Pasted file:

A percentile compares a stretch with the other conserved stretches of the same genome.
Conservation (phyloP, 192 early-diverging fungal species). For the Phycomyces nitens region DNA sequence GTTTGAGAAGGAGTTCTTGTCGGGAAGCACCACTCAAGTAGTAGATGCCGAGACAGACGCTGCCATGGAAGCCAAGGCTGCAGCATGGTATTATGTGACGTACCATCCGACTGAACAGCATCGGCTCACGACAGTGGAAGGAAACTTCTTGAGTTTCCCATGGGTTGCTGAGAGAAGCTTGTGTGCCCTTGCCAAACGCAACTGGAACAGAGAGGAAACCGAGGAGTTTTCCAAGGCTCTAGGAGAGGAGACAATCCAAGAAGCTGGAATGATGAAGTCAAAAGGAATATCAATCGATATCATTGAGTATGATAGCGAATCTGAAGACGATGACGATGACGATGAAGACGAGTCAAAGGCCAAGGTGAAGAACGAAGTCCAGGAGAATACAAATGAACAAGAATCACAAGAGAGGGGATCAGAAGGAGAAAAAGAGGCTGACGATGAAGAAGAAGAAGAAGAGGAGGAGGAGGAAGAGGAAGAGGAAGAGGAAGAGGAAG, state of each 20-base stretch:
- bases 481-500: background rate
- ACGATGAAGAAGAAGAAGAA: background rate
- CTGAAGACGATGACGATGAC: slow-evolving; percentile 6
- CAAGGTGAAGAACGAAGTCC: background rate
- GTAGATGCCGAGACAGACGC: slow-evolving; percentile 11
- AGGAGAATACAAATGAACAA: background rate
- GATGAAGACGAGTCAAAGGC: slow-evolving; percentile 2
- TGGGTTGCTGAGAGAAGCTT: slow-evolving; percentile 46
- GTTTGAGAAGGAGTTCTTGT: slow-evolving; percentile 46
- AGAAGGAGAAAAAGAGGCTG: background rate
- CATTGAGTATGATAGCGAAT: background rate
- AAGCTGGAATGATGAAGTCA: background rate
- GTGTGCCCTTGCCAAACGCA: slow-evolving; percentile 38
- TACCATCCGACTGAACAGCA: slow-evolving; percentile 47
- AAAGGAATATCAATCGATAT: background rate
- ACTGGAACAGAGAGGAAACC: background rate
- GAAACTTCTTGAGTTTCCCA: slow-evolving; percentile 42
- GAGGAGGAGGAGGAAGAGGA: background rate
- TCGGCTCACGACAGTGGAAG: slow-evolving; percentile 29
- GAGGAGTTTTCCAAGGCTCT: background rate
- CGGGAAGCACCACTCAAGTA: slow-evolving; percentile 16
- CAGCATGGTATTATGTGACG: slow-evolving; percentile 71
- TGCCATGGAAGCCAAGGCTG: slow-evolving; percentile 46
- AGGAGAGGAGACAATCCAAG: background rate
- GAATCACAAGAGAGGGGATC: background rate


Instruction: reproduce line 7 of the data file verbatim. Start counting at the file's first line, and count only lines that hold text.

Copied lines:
- GTAGATGCCGAGACAGACGC: slow-evolving; percentile 11